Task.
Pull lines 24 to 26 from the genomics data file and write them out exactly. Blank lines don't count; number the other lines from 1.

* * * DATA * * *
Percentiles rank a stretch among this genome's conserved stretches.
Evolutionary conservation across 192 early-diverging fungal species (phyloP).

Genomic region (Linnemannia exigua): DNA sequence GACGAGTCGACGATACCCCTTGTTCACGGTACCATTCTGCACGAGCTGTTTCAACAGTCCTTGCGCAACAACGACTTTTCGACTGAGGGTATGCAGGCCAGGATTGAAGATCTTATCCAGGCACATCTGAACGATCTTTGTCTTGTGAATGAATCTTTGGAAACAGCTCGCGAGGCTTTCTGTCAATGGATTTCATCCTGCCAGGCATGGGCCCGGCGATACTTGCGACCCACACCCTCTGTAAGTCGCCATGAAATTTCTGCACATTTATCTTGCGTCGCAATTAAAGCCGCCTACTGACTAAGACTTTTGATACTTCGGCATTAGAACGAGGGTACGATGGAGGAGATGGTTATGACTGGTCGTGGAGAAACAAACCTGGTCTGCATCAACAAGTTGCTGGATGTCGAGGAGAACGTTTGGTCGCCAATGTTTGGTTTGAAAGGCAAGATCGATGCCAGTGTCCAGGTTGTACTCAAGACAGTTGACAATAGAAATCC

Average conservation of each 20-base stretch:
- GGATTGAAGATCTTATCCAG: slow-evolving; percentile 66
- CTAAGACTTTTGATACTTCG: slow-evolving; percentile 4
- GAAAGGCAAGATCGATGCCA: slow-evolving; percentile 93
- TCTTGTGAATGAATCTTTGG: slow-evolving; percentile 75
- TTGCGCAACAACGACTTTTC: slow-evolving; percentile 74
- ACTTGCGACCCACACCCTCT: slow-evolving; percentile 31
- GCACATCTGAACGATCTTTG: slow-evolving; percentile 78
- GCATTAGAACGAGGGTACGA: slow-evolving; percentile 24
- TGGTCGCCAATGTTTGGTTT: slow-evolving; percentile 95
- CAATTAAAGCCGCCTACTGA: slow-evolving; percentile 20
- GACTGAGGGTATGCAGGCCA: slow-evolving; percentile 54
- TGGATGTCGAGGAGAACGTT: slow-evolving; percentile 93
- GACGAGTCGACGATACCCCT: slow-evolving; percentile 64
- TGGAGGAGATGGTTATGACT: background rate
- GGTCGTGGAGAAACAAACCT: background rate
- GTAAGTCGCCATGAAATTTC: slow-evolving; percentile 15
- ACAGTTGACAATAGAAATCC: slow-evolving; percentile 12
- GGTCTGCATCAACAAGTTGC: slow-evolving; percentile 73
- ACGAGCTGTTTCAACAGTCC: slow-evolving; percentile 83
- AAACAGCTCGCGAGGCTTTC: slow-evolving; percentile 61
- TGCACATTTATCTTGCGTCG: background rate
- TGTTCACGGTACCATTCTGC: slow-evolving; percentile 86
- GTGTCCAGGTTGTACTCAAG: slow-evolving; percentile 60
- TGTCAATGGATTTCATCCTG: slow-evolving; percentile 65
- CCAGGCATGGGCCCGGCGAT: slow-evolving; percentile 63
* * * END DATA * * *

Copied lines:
- AAACAGCTCGCGAGGCTTTC: slow-evolving; percentile 61
- TGCACATTTATCTTGCGTCG: background rate
- TGTTCACGGTACCATTCTGC: slow-evolving; percentile 86